Thus has occasioned the return of interest in the understanding of friendship as constitutive of our very humanity. Descriptions of friendship from the ancients onward are re-discovered and made popular again. The long standing overly simplistic and reformation objections to friendship that philia love is a lesser love than the ideal Christian agape love will no longer convince. Rather, we read in recent western literature that only in and through particular friendships of philia is agape love learned and achieved. Paul Wadell, a proponent of virtue ethics, puts it nicely:


“… when friends are brought together by a mutual love for God and a desire to follow Christ, their friendship is a relationship in which they learn the ways of God, imitate Christ, and thus learn to embrace those they hitherto ignored. In this context, agape is not something other than friendship, but describes a friendship like God’s, a love of such generous vision that it looks upon all men and women not as strangers but as friends.”[14]

 

‘Friendship’ and Community
More than this, the recent and renewed interest in virtue ethics also takes up the role of community in the definition of the virtuous life that results from friendships. In our contemporary liberal, pluralistic or commercial society the very desirability of a ‘common good’ is denied. Each individual and group is encouraged to define its own understanding of the ‘life worth living’, as long as such values do not offend the rights of other individuals and groups to pursue their own individual or private goods. This lack of common vision of the good denies the possibility of true friendships, except within very specific groupings.

Thus it is an oft-repeated lament that contemporary western culture suffers from a pandemic of loneliness and feelings of isolation. The attempt to overcome such loneliness is thought to contribute to the establishment of cults and extreme political groups. The natural forming of deep, enduring friendships in western culture has been made difficult precisely because of the lack of pursuit of a common good. This is the opinion of Alasdair MacIntyre whose book, After Virtue, in 1981 was one of the initial compelling calls to return to a virtue ethics. He concludes that we are about to enter a time akin to the ‘dark ages’ which accompanied the collapse of the Roman Empire, but he tells us that “This time however the barbarians are not waiting beyond the frontiers; they have already been governing us for quite some time.”[15] The final pages of After Virtue twenty years ago evoked an immediate and sustained response from many quarters. In those pages MacIntyre suggested that just as culture was able to survive the long centuries of the dark ages by “the construction of new forms of community within which the moral life could be sustained so that both morality and civility might survive the coming ages of barbarism and darkness.” so in like fashion, he says, the tradition of the virtues will only be able to survive the coming moral bankruptcy of western culture by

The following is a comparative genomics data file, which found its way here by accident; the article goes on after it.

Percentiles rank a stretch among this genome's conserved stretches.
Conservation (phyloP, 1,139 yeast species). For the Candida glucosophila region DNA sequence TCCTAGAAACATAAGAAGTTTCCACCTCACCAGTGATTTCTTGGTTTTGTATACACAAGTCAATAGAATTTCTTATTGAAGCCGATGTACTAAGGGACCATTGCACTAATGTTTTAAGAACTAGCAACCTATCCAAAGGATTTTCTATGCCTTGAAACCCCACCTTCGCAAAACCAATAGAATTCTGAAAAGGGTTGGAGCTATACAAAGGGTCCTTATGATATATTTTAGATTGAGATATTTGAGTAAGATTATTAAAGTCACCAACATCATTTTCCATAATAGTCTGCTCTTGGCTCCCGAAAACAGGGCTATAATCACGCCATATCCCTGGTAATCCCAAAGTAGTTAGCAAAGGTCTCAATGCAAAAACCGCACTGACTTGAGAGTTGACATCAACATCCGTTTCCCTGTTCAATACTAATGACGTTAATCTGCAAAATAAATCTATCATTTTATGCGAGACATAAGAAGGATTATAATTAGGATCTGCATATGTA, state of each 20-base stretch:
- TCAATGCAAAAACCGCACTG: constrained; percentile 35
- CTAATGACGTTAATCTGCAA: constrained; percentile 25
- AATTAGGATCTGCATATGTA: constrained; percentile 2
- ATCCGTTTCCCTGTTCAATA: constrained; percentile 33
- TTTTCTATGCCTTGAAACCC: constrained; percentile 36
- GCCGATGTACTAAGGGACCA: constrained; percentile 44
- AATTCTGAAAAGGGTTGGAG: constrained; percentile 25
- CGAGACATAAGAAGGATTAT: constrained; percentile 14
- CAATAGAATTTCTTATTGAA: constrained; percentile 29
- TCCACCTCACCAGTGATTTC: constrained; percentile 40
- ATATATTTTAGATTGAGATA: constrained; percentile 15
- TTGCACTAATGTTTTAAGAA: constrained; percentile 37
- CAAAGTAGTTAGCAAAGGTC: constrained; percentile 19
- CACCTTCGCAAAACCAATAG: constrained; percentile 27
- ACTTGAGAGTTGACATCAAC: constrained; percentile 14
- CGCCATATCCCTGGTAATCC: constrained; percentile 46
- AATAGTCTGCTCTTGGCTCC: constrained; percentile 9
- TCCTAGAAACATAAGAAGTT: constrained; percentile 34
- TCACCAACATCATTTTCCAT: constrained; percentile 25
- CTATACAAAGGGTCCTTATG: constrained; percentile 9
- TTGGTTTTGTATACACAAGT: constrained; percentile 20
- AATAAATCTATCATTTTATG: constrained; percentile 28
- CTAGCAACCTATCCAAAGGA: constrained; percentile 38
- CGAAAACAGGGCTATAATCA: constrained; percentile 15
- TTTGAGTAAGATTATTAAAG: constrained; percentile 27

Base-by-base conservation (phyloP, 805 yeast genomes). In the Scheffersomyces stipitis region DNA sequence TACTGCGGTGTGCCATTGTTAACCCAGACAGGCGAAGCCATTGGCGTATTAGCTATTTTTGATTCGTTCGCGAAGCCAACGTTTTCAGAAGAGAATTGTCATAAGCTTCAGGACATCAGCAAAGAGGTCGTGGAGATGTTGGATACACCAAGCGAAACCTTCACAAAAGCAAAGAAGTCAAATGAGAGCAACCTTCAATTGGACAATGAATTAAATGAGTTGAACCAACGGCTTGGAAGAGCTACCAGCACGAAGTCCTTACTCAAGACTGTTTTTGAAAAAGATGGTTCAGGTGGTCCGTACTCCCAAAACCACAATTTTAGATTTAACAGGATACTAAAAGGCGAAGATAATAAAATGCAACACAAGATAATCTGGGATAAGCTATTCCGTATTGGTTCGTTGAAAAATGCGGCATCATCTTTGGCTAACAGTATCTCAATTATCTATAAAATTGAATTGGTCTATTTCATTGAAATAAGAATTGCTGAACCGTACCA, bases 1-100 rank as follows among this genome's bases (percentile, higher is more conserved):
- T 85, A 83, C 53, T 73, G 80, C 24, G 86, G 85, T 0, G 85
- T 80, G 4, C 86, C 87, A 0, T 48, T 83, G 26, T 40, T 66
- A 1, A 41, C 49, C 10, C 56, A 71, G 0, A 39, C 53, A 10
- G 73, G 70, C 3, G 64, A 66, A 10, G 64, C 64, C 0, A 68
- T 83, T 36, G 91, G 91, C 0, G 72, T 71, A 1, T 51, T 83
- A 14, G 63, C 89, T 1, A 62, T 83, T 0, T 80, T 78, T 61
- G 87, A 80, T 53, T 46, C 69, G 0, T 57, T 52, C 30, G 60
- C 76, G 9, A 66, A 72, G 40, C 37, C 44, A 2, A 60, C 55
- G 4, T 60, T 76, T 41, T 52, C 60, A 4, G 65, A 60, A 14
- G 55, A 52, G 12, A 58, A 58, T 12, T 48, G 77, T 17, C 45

“…the construction of local forms of community within which civility and the intellectual and moral life can be sustained through the new dark ages which are already upon us.”[16]

 

Picking up on this theme, Stanley Hauerwas has argued for more than a decade that the Christian Church must become the type of community in which the demands of mutuality present in the highest friendships are to be discovered and nourished. In terms of the relation between agape and philia, Hauerwas says this:

 

“…one might say that philia in the Christian church forms Christians to embody the love theologians have described as agape. … it is not that that we Christians are formed by philia to become individuals who can individually practice agape. Rather it is that we are formed by philia in the church to become a community which in its corporate life in the world loves the world in the manner of agape, whose practice it has learned in seeking to conform itself to the God who is in Christ.”[17]

 

Any account of the virtues requires a teleological understanding of human existence articulated through a community’s narrative. Thus, for Aristotle and the ancient pagans the virtuous soul formed by friendships within the ancient polis [city-state] will be very different from the virtuous Christian soul formed by friendships within the church.[18] The ‘core values’ of the Greek polis are very different from the core values of the Christian Church. For example, friendships in the church specifically reject the pagan pride that is based on being more gifted and refined, and in conflict and competition with the rest of the world. Rather, the special nature of the church in both the Old Testament and the New does not have to do with worthiness or ability (the source of pagan pride) but with God’s special election, and of our responsibility to be witnesses of love to the whole world. The Christian is called to rebuke his friends in the church community, “… if your brother sins against you, go to him and tell him his fault” (Matthew 18.15), but not out of pride or revenge. Rather, this text is immediately followed by Peter’s query as to how many times he should forgive his brother: “not seven times, but seventy times seven” (18.22). Thus, rebuke for the Christian is within the context of love and forgiveness and not of pagan pride, justice or revenge.